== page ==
Jun 27, 2022 - Politics & Policy

Hill's new frenemies

Illustration of a check in a checkbox that shifts from red to blue.
Illustration: Aïda Amer/Axios

The warring left and right flanks in Congress are finding surprising agreement on a triple crown of huge issues — foreign influence in U.S. politics, stock trading by members of Congress and the power of Big Tech.

Why it matters: Those issues all reflect the two parties' increasing efforts to appeal to the working class — and hold official Washington to account.

Between the lines: The legislative clock is running out ahead of the midterms, but these are three clear areas in which lawmakers may find compromise even in a fractured government.

State of play

1. Foreign influence: A disparate group of House members from the Trump-loving Rep. Paul Gosar (R-Ariz.) to the liberal consumer protection attorney Rep. Katie Porter (D-Calif.) has introduced a bill to curb foreign influence in U.S. democracy.

  • It would impose a lifetime ban on members of Congress, senior military leaders and senior executive branch officials from lobbying for a foreign government or political party.

2. Stock trading: Earlier this year, the effort to ban members of Congress from trading stock gained serious momentum when both MAGA Republicans and progressives embraced the long-sought-after measure.

3. Big Tech: The left and the right agree on the need for greater regulatory control and want to hold social media companies more accountable for how they police content — though for different reasons.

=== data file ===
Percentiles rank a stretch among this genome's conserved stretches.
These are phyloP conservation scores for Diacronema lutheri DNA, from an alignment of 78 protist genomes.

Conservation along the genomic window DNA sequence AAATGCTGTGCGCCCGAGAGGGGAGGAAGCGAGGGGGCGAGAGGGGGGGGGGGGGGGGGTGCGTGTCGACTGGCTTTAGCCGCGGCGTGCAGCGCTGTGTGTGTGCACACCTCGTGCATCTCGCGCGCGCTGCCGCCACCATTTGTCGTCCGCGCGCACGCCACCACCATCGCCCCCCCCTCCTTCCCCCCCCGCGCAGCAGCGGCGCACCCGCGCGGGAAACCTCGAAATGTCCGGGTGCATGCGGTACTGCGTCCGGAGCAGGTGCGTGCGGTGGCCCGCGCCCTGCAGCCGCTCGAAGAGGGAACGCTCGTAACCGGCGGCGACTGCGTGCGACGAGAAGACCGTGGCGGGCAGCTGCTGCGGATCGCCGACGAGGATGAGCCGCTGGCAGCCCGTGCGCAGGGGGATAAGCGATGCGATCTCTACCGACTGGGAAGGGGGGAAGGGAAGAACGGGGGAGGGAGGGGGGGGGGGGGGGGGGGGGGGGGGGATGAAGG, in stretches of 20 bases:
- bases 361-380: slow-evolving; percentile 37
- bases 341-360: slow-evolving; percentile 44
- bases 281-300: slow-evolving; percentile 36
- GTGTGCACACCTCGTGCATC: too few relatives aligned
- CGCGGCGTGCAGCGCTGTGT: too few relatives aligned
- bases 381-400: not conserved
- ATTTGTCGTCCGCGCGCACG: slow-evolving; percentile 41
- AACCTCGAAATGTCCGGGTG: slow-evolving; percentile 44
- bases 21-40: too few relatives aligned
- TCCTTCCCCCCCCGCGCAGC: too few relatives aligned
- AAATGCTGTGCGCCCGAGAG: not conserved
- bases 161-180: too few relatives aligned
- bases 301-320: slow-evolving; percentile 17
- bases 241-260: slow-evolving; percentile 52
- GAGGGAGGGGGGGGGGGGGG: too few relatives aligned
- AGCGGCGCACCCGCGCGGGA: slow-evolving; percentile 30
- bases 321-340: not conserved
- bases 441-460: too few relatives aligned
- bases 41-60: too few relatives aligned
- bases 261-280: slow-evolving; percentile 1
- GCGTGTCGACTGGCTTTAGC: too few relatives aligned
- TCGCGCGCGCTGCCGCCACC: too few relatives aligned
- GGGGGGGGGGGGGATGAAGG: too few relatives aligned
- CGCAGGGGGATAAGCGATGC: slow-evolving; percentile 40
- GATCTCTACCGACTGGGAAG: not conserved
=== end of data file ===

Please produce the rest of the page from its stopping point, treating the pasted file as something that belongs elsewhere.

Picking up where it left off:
• Sens. Amy Klobuchar (D-Minn.) and Chuck Grassley (R-Iowa) want to get their bill, the American Innovation and Choice Online Act, on the Senate floor this summer before time and momentum run out.

The big picture: Warren told Axios that issues like the stock ban are "about restoring confidence in our government, and that should be a nonpartisan effort."

  • Hawley said that on these diverse issues, the mission is "accomplishing things — sometimes that makes for unusual combinations."

What we're watching: Other issues that have pulled together voices across the spectrum include animal rights, cannabis and the prosecution of WikiLeaks founder Julian Assange.

Rep. Nancy Mace (R-S.C.), a leader on cannabis and animal rights, told Axios that when there are big differences, lawmakers need to attack "small parts."

  • "If we can't do comprehensive reform, what small actions can we take?" she said.

The intrigue: Even when there's agreement on policy, the players may jostle to introduce independent, often nearly identical bills.

Reality check: Mace said none of this changes the party divides on taxes, spending, inflation or immigration: 'Those are murkier waters."

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